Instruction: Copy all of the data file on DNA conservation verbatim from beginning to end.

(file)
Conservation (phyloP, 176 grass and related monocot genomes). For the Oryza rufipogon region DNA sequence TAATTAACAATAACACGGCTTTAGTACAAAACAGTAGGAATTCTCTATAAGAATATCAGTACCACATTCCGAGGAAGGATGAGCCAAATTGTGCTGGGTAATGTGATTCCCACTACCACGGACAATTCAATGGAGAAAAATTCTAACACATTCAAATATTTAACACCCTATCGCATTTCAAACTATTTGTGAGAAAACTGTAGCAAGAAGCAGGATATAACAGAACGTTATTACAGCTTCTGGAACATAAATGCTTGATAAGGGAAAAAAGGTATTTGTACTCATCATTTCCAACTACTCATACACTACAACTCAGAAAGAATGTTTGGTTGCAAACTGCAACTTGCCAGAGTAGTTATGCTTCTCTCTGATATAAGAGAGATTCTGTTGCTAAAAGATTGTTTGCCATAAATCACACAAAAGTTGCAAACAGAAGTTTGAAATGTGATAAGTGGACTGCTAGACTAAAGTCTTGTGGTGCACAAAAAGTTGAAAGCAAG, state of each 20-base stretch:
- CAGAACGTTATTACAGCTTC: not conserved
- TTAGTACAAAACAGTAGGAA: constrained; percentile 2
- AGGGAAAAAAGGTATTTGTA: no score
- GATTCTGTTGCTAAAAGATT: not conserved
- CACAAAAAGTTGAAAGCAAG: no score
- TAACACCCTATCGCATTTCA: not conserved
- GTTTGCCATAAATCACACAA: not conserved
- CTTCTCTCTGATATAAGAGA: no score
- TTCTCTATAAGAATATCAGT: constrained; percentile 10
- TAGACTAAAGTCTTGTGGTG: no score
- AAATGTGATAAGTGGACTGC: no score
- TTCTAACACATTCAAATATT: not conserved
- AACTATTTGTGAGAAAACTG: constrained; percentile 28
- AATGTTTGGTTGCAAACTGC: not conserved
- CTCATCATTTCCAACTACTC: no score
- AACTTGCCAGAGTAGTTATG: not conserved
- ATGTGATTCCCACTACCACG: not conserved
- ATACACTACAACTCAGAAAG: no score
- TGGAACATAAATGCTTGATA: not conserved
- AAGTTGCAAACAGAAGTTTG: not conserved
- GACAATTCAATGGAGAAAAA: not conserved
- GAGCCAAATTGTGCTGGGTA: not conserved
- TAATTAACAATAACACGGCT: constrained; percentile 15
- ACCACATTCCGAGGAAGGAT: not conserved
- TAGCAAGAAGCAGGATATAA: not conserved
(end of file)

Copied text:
Conservation (phyloP, 176 grass and related monocot genomes). For the Oryza rufipogon region DNA sequence TAATTAACAATAACACGGCTTTAGTACAAAACAGTAGGAATTCTCTATAAGAATATCAGTACCACATTCCGAGGAAGGATGAGCCAAATTGTGCTGGGTAATGTGATTCCCACTACCACGGACAATTCAATGGAGAAAAATTCTAACACATTCAAATATTTAACACCCTATCGCATTTCAAACTATTTGTGAGAAAACTGTAGCAAGAAGCAGGATATAACAGAACGTTATTACAGCTTCTGGAACATAAATGCTTGATAAGGGAAAAAAGGTATTTGTACTCATCATTTCCAACTACTCATACACTACAACTCAGAAAGAATGTTTGGTTGCAAACTGCAACTTGCCAGAGTAGTTATGCTTCTCTCTGATATAAGAGAGATTCTGTTGCTAAAAGATTGTTTGCCATAAATCACACAAAAGTTGCAAACAGAAGTTTGAAATGTGATAAGTGGACTGCTAGACTAAAGTCTTGTGGTGCACAAAAAGTTGAAAGCAAG, state of each 20-base stretch:
- CAGAACGTTATTACAGCTTC: not conserved
- TTAGTACAAAACAGTAGGAA: constrained; percentile 2
- AGGGAAAAAAGGTATTTGTA: no score
- GATTCTGTTGCTAAAAGATT: not conserved
- CACAAAAAGTTGAAAGCAAG: no score
- TAACACCCTATCGCATTTCA: not conserved
- GTTTGCCATAAATCACACAA: not conserved
- CTTCTCTCTGATATAAGAGA: no score
- TTCTCTATAAGAATATCAGT: constrained; percentile 10
- TAGACTAAAGTCTTGTGGTG: no score
- AAATGTGATAAGTGGACTGC: no score
- TTCTAACACATTCAAATATT: not conserved
- AACTATTTGTGAGAAAACTG: constrained; percentile 28
- AATGTTTGGTTGCAAACTGC: not conserved
- CTCATCATTTCCAACTACTC: no score
- AACTTGCCAGAGTAGTTATG: not conserved
- ATGTGATTCCCACTACCACG: not conserved
- ATACACTACAACTCAGAAAG: no score
- TGGAACATAAATGCTTGATA: not conserved
- AAGTTGCAAACAGAAGTTTG: not conserved
- GACAATTCAATGGAGAAAAA: not conserved
- GAGCCAAATTGTGCTGGGTA: not conserved
- TAATTAACAATAACACGGCT: constrained; percentile 15
- ACCACATTCCGAGGAAGGAT: not conserved
- TAGCAAGAAGCAGGATATAA: not conserved